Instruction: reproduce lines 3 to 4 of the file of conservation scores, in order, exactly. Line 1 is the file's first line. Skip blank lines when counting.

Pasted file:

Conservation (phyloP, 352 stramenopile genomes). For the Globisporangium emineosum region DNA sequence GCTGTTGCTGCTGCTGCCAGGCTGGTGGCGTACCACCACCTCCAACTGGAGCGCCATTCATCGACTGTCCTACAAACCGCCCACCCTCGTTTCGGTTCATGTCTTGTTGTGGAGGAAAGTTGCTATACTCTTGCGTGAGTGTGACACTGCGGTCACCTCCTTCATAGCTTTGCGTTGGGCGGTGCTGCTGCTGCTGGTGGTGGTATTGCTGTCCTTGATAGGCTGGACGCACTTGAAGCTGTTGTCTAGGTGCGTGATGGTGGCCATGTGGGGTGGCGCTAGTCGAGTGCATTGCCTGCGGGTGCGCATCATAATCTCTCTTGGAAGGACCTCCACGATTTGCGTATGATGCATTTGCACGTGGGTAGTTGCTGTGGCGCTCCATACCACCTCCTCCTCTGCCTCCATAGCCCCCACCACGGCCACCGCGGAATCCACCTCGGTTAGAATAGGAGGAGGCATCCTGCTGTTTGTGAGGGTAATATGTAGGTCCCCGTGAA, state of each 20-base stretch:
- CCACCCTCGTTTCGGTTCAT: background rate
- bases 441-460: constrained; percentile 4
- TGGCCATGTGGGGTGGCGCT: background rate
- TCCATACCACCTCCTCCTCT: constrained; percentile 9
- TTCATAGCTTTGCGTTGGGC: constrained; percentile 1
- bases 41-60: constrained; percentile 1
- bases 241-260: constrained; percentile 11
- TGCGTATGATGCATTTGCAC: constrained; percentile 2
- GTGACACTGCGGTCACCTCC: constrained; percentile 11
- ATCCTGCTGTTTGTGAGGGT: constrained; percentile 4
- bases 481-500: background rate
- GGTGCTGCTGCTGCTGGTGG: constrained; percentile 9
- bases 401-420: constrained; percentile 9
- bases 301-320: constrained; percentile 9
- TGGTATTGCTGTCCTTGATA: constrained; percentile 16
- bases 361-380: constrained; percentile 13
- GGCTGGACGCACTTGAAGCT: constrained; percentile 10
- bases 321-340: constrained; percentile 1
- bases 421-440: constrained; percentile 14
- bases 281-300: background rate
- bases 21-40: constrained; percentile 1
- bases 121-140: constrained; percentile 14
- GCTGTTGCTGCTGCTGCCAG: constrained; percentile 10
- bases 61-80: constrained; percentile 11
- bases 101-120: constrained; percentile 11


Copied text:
- bases 441-460: constrained; percentile 4
- TGGCCATGTGGGGTGGCGCT: background rate